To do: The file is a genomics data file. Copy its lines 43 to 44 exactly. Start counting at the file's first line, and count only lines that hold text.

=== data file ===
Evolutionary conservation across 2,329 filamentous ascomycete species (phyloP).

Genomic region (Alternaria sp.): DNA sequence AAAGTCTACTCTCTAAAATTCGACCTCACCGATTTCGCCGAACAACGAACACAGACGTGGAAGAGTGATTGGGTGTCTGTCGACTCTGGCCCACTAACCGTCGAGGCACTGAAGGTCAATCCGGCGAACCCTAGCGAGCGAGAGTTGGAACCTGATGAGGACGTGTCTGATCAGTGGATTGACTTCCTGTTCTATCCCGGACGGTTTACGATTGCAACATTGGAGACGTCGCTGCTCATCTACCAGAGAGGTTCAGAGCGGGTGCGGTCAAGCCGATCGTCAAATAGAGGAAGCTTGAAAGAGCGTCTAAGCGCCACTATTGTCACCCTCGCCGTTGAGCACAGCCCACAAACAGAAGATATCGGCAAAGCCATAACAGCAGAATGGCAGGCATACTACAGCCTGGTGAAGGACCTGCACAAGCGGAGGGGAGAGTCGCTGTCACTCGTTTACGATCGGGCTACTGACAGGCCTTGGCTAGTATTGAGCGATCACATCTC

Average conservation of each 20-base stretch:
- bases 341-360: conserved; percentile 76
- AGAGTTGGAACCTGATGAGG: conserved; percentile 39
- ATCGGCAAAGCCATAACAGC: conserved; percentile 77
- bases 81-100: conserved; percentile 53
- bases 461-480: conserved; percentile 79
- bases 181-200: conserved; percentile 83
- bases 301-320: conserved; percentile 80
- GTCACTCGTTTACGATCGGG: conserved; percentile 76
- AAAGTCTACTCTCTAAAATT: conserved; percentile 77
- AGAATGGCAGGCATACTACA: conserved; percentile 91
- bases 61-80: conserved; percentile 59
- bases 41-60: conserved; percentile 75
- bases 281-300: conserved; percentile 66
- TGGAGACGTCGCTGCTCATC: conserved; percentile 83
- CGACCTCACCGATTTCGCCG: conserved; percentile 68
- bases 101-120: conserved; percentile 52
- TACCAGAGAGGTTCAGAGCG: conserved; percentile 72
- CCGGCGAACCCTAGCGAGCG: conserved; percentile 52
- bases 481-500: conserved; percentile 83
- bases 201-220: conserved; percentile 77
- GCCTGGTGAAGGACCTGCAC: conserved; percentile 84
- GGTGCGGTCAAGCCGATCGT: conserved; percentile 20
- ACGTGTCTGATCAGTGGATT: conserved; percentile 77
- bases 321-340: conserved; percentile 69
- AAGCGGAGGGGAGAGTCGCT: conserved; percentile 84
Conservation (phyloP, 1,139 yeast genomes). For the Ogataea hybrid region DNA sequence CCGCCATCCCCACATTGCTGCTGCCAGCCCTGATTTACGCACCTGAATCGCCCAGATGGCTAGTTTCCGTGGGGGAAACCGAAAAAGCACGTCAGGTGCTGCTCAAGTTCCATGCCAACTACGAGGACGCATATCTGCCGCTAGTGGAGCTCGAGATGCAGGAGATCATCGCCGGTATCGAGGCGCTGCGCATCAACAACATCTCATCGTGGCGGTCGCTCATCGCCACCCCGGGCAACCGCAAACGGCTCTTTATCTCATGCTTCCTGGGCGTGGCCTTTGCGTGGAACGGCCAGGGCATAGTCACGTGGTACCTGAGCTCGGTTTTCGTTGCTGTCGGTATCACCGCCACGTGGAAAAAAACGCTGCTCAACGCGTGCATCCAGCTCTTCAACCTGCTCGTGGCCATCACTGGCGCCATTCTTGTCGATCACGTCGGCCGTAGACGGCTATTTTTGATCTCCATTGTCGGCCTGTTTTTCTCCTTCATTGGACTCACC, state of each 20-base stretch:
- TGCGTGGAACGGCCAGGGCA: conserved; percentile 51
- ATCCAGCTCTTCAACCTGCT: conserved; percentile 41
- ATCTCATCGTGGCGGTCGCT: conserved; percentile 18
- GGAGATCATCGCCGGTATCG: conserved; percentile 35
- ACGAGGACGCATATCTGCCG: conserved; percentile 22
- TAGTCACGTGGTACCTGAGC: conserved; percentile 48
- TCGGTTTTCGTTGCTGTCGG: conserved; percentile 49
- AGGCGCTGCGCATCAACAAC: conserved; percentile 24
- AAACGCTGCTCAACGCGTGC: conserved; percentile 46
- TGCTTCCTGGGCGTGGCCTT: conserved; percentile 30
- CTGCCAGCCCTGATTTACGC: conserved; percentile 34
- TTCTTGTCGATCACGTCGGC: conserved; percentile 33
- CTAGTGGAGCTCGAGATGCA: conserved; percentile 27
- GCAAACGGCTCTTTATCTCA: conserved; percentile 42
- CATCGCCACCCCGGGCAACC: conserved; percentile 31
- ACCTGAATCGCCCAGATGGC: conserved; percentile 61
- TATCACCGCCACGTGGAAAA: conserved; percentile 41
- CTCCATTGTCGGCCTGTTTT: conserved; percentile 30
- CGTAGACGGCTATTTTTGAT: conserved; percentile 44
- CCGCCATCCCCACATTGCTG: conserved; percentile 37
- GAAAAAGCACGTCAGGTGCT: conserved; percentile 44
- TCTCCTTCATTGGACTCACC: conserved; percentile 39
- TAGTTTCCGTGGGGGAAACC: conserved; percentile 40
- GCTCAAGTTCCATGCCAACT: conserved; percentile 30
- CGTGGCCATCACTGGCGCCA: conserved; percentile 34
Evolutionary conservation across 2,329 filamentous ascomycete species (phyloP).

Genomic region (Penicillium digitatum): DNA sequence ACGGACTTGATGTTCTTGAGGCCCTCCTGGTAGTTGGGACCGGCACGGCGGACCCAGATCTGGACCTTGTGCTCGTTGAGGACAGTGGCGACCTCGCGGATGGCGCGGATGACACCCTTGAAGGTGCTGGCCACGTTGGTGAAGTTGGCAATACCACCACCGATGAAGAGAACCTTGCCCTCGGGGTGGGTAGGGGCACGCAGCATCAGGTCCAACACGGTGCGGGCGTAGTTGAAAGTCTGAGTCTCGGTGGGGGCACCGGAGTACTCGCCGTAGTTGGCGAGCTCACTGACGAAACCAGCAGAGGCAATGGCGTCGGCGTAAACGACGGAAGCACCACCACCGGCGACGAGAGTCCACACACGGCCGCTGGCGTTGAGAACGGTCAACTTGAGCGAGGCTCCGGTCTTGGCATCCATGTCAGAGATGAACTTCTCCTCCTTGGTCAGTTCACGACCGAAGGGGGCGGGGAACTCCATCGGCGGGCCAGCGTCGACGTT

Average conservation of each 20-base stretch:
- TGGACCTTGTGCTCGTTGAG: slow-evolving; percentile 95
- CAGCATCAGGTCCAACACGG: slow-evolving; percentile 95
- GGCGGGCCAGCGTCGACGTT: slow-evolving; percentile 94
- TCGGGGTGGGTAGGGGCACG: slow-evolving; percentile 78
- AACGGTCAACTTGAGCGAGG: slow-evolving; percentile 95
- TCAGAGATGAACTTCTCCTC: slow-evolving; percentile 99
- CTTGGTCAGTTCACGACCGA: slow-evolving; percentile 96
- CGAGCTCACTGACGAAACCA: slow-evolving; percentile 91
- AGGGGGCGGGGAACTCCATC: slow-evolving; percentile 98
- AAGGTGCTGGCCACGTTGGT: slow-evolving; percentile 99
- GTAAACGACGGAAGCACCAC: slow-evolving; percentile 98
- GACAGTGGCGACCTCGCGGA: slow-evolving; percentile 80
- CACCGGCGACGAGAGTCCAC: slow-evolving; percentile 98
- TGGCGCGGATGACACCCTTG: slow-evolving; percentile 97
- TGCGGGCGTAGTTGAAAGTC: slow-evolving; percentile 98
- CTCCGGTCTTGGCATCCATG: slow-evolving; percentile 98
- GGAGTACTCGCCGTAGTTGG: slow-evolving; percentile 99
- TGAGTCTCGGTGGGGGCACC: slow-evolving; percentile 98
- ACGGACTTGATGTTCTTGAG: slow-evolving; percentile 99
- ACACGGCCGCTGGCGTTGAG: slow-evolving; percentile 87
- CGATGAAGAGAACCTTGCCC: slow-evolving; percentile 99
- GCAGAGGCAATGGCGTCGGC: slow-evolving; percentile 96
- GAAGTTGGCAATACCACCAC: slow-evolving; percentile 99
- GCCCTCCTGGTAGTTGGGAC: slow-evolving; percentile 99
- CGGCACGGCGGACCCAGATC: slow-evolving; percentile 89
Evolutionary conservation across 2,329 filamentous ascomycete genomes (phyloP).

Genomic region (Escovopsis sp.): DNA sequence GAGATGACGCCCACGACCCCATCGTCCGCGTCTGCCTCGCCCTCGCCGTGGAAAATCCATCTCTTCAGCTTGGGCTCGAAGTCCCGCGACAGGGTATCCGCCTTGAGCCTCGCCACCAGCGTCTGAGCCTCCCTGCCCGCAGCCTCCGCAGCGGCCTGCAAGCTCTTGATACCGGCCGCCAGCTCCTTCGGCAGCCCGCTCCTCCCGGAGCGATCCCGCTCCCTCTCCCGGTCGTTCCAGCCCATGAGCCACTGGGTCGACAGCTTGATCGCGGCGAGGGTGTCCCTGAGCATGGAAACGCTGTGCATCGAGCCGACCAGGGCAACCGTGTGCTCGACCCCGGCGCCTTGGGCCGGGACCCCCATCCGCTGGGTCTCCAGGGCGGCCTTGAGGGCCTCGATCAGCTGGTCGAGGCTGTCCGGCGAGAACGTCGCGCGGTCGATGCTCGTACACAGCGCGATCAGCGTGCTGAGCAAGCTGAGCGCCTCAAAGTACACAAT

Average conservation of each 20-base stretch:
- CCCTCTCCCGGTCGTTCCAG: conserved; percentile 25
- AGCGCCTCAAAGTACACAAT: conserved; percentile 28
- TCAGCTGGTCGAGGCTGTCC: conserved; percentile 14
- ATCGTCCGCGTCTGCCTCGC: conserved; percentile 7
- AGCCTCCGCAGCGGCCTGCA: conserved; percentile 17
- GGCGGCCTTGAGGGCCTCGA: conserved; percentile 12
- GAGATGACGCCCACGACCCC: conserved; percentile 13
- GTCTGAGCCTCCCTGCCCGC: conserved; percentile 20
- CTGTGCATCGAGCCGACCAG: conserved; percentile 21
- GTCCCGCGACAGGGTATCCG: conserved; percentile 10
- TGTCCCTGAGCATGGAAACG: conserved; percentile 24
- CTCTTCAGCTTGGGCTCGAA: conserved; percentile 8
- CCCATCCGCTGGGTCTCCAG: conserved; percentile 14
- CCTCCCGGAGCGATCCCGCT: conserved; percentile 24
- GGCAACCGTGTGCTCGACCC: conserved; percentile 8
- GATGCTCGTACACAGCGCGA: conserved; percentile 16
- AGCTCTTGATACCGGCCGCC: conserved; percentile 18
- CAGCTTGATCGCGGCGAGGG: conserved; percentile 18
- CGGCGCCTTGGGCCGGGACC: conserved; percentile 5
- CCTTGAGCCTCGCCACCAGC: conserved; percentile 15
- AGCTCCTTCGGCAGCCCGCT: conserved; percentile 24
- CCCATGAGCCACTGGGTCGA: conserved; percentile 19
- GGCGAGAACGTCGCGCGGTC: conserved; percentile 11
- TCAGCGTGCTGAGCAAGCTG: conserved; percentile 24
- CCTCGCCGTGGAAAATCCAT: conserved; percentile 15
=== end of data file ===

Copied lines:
- GCAAACGGCTCTTTATCTCA: conserved; percentile 42
- CATCGCCACCCCGGGCAACC: conserved; percentile 31